2 results for Andersen, V

  • Investigation and management of congestive heart failure.

    Arroll, Bruce; Doughty, Robert; Andersen, V (2010)

    Journal article
    The University of Auckland Library

    Congestive heart failure is a common condition that increases in prevalence with increasing age. In 2003, guidance from the National Institute for Health and Clinical Excellence acknowledged that the “rising epidemic of heart failure” is partly the result of people living longer and the more effective treatments for coronary heart disease now available. It also acknowledged, however, that average life expectancy is only about three years after diagnosis, which is much worse than for many other serious illnesses such as cancer of the breast or colon.1 The condition is associated with poor quality of life, frequent hospital admissions, and poor survival,2 although this may have changed with the advent of better treatments. Community estimates of prevalence vary from 1.6 to 4.6 cases per 1000 in men aged 45-74 years and from 0.9 to 2.2 cases per 1000 in women. About 1% of men develop heart failure after age 75 and almost 2% after 80 years.3 This review discusses the immediate management of patients who present with the clinical syndrome of heart failure (usually a combination of dyspnoea, fatigue, exercise intolerance, and fluid retention) and the management of chronic congestive heart failure. It is based on evidence from guidelines, randomised controlled trials, and population cohorts followed for many years. We also emphasise the distinction between heart failure with low ejection fraction and heart failure with preserved ejection fraction because although plenty of evidence exists on how to treat the first entity very little exists on how to treat the second.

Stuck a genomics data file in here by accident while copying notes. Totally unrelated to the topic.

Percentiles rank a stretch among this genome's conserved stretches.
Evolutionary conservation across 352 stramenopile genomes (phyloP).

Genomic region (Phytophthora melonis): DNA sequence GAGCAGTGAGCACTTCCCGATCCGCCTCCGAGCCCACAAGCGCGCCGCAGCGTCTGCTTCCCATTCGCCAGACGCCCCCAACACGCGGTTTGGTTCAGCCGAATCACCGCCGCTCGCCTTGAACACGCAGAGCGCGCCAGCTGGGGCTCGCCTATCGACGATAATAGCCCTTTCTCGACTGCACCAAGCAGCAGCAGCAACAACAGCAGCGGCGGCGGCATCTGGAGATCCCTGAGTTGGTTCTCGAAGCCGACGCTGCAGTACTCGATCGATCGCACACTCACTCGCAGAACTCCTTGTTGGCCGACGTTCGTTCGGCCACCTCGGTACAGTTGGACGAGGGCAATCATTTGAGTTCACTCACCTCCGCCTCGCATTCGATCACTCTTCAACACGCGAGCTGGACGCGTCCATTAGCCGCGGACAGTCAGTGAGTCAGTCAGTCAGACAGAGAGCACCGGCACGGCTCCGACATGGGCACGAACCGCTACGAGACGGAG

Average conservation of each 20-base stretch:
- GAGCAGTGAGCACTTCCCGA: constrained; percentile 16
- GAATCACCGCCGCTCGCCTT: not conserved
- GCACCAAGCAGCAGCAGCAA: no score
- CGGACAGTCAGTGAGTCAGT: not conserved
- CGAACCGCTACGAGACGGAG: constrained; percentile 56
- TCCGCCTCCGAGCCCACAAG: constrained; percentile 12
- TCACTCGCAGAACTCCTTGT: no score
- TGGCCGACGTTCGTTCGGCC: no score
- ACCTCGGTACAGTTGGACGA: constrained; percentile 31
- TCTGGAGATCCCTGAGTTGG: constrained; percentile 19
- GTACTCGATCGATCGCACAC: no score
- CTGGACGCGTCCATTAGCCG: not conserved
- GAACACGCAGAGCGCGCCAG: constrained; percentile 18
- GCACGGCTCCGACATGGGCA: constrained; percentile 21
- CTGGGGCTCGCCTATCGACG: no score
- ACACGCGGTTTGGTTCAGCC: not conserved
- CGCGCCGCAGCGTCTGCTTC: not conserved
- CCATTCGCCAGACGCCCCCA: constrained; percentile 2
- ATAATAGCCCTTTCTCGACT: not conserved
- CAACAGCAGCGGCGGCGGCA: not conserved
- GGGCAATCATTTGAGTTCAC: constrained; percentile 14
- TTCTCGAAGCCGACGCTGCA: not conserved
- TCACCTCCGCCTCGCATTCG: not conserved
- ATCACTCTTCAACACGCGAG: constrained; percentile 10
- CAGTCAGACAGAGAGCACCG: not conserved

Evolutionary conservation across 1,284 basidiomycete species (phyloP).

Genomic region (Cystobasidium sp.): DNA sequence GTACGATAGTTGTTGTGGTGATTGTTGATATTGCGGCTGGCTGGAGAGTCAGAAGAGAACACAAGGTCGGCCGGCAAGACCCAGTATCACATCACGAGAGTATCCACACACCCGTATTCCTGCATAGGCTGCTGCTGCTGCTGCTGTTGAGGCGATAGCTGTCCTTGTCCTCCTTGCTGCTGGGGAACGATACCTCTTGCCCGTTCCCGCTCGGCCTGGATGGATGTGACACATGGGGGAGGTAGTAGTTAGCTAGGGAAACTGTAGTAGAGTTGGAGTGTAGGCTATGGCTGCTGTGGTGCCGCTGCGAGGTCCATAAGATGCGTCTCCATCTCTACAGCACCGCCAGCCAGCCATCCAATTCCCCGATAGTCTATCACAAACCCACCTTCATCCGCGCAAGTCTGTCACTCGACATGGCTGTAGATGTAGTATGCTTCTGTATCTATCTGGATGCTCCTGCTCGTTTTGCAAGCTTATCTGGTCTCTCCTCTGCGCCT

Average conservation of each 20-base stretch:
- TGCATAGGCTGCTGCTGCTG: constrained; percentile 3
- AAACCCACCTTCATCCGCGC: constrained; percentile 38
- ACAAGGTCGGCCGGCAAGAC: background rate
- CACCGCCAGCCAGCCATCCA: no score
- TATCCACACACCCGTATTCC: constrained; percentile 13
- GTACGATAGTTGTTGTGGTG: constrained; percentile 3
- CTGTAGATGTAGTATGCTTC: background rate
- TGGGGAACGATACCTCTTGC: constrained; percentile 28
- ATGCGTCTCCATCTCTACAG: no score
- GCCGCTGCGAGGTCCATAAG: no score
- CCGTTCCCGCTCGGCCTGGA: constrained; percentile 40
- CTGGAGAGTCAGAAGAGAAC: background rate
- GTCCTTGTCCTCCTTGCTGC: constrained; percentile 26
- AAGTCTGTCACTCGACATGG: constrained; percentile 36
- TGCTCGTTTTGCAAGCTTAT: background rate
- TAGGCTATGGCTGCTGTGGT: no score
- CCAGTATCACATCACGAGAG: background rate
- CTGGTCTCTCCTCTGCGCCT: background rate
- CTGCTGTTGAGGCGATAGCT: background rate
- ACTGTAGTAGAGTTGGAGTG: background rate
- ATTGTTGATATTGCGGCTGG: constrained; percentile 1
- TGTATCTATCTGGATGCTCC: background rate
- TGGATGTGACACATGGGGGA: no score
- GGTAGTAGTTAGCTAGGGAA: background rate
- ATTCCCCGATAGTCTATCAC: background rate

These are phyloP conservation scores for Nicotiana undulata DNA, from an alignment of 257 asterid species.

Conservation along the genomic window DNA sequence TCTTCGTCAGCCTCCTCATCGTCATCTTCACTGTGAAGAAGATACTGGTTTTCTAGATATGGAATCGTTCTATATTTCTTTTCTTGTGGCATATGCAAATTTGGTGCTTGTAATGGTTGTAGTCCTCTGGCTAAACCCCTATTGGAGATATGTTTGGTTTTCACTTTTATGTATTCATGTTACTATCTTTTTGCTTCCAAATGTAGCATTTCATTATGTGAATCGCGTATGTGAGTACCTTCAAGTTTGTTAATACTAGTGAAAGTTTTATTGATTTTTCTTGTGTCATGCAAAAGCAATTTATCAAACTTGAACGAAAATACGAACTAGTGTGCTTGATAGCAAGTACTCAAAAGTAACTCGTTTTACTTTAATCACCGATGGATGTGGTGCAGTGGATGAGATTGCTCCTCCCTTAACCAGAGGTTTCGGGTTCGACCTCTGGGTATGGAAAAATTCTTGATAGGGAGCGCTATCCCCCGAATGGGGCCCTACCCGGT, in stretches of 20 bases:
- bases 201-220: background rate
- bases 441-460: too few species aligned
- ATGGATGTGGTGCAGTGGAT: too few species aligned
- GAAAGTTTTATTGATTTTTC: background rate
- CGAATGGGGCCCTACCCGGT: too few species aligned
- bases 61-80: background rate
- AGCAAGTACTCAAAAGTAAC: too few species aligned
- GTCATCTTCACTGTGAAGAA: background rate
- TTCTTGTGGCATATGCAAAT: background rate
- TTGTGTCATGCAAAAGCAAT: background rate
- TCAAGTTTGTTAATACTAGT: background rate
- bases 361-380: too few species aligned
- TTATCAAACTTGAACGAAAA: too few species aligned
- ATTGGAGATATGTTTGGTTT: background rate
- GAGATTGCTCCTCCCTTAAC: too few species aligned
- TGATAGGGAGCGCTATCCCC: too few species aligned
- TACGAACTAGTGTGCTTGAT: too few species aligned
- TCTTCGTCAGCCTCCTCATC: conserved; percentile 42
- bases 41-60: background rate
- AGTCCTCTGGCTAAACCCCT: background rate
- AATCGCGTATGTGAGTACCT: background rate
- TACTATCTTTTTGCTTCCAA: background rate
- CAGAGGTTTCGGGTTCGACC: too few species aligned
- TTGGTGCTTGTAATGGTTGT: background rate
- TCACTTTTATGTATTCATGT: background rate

View record details
  • Investigation and management of congestive heart failure.

    Arroll, B; Doughty, Robert; Andersen, V (2010)

    Journal article
    The University of Auckland Library

    Congestive heart failure is a common condition that increases in prevalence with increasing age. In 2003, guidance from the National Institute for Health and Clinical Excellence acknowledged that the “rising epidemic of heart failure” is partly the result of people living longer and the more effective treatments for coronary heart disease now available. It also acknowledged, however, that average life expectancy is only about three years after diagnosis, which is much worse than for many other serious illnesses such as cancer of the breast or colon....

    View record details